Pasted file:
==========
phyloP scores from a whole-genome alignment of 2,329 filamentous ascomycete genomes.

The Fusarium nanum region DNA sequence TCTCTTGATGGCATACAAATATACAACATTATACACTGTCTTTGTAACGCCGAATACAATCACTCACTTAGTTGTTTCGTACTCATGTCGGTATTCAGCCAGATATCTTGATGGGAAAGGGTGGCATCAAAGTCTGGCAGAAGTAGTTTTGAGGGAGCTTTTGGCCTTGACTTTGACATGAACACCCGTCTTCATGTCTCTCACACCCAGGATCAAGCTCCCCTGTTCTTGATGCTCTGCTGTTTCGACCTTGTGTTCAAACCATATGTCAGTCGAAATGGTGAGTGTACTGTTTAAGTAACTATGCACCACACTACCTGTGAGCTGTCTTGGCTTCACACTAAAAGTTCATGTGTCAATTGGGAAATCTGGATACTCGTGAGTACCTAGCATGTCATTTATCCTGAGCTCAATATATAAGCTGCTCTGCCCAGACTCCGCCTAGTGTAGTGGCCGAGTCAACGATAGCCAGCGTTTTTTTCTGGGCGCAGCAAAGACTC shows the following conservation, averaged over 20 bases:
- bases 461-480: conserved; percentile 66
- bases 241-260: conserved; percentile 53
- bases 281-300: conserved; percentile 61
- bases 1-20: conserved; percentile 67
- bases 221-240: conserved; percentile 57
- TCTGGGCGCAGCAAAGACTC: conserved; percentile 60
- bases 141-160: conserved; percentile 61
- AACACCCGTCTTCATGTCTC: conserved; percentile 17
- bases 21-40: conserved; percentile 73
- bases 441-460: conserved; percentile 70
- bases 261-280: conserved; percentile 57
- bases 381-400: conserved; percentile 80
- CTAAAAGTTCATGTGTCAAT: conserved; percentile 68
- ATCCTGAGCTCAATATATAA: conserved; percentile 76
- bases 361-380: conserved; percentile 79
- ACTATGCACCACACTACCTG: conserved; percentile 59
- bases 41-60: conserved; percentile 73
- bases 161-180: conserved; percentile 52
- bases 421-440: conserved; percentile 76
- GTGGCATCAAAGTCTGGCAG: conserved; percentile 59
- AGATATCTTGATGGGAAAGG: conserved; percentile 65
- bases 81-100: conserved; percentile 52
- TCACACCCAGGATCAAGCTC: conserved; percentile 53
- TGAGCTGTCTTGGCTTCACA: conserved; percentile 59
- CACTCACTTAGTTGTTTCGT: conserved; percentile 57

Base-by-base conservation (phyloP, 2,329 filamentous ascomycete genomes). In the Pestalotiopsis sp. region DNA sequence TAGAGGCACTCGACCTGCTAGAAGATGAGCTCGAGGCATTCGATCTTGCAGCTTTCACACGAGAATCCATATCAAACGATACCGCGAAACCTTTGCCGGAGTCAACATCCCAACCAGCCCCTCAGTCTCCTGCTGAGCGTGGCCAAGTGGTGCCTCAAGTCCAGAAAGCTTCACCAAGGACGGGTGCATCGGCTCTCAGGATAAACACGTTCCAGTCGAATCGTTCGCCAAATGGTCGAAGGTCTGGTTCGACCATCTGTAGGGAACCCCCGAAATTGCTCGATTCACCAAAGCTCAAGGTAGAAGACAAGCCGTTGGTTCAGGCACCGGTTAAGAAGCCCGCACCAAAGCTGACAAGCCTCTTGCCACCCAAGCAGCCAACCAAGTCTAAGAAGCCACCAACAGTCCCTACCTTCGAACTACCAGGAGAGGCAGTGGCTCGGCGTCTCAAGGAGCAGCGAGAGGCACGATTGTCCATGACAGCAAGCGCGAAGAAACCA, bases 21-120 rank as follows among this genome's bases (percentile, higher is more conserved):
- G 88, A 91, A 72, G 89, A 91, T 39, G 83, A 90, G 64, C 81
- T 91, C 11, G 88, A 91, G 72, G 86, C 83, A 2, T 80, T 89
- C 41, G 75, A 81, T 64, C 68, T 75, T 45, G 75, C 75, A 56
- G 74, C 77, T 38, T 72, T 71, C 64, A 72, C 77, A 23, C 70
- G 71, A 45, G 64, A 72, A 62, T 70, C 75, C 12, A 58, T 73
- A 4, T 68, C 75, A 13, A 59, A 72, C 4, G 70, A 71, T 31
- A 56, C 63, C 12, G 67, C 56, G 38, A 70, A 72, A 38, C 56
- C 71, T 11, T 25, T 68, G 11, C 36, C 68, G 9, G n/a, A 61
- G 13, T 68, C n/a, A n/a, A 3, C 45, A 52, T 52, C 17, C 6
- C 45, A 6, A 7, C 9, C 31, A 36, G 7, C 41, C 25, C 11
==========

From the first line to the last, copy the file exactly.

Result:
phyloP scores from a whole-genome alignment of 2,329 filamentous ascomycete genomes.

The Fusarium nanum region DNA sequence TCTCTTGATGGCATACAAATATACAACATTATACACTGTCTTTGTAACGCCGAATACAATCACTCACTTAGTTGTTTCGTACTCATGTCGGTATTCAGCCAGATATCTTGATGGGAAAGGGTGGCATCAAAGTCTGGCAGAAGTAGTTTTGAGGGAGCTTTTGGCCTTGACTTTGACATGAACACCCGTCTTCATGTCTCTCACACCCAGGATCAAGCTCCCCTGTTCTTGATGCTCTGCTGTTTCGACCTTGTGTTCAAACCATATGTCAGTCGAAATGGTGAGTGTACTGTTTAAGTAACTATGCACCACACTACCTGTGAGCTGTCTTGGCTTCACACTAAAAGTTCATGTGTCAATTGGGAAATCTGGATACTCGTGAGTACCTAGCATGTCATTTATCCTGAGCTCAATATATAAGCTGCTCTGCCCAGACTCCGCCTAGTGTAGTGGCCGAGTCAACGATAGCCAGCGTTTTTTTCTGGGCGCAGCAAAGACTC shows the following conservation, averaged over 20 bases:
- bases 461-480: conserved; percentile 66
- bases 241-260: conserved; percentile 53
- bases 281-300: conserved; percentile 61
- bases 1-20: conserved; percentile 67
- bases 221-240: conserved; percentile 57
- TCTGGGCGCAGCAAAGACTC: conserved; percentile 60
- bases 141-160: conserved; percentile 61
- AACACCCGTCTTCATGTCTC: conserved; percentile 17
- bases 21-40: conserved; percentile 73
- bases 441-460: conserved; percentile 70
- bases 261-280: conserved; percentile 57
- bases 381-400: conserved; percentile 80
- CTAAAAGTTCATGTGTCAAT: conserved; percentile 68
- ATCCTGAGCTCAATATATAA: conserved; percentile 76
- bases 361-380: conserved; percentile 79
- ACTATGCACCACACTACCTG: conserved; percentile 59
- bases 41-60: conserved; percentile 73
- bases 161-180: conserved; percentile 52
- bases 421-440: conserved; percentile 76
- GTGGCATCAAAGTCTGGCAG: conserved; percentile 59
- AGATATCTTGATGGGAAAGG: conserved; percentile 65
- bases 81-100: conserved; percentile 52
- TCACACCCAGGATCAAGCTC: conserved; percentile 53
- TGAGCTGTCTTGGCTTCACA: conserved; percentile 59
- CACTCACTTAGTTGTTTCGT: conserved; percentile 57

Base-by-base conservation (phyloP, 2,329 filamentous ascomycete genomes). In the Pestalotiopsis sp. region DNA sequence TAGAGGCACTCGACCTGCTAGAAGATGAGCTCGAGGCATTCGATCTTGCAGCTTTCACACGAGAATCCATATCAAACGATACCGCGAAACCTTTGCCGGAGTCAACATCCCAACCAGCCCCTCAGTCTCCTGCTGAGCGTGGCCAAGTGGTGCCTCAAGTCCAGAAAGCTTCACCAAGGACGGGTGCATCGGCTCTCAGGATAAACACGTTCCAGTCGAATCGTTCGCCAAATGGTCGAAGGTCTGGTTCGACCATCTGTAGGGAACCCCCGAAATTGCTCGATTCACCAAAGCTCAAGGTAGAAGACAAGCCGTTGGTTCAGGCACCGGTTAAGAAGCCCGCACCAAAGCTGACAAGCCTCTTGCCACCCAAGCAGCCAACCAAGTCTAAGAAGCCACCAACAGTCCCTACCTTCGAACTACCAGGAGAGGCAGTGGCTCGGCGTCTCAAGGAGCAGCGAGAGGCACGATTGTCCATGACAGCAAGCGCGAAGAAACCA, bases 21-120 rank as follows among this genome's bases (percentile, higher is more conserved):
- G 88, A 91, A 72, G 89, A 91, T 39, G 83, A 90, G 64, C 81
- T 91, C 11, G 88, A 91, G 72, G 86, C 83, A 2, T 80, T 89
- C 41, G 75, A 81, T 64, C 68, T 75, T 45, G 75, C 75, A 56
- G 74, C 77, T 38, T 72, T 71, C 64, A 72, C 77, A 23, C 70
- G 71, A 45, G 64, A 72, A 62, T 70, C 75, C 12, A 58, T 73
- A 4, T 68, C 75, A 13, A 59, A 72, C 4, G 70, A 71, T 31
- A 56, C 63, C 12, G 67, C 56, G 38, A 70, A 72, A 38, C 56
- C 71, T 11, T 25, T 68, G 11, C 36, C 68, G 9, G n/a, A 61
- G 13, T 68, C n/a, A n/a, A 3, C 45, A 52, T 52, C 17, C 6
- C 45, A 6, A 7, C 9, C 31, A 36, G 7, C 41, C 25, C 11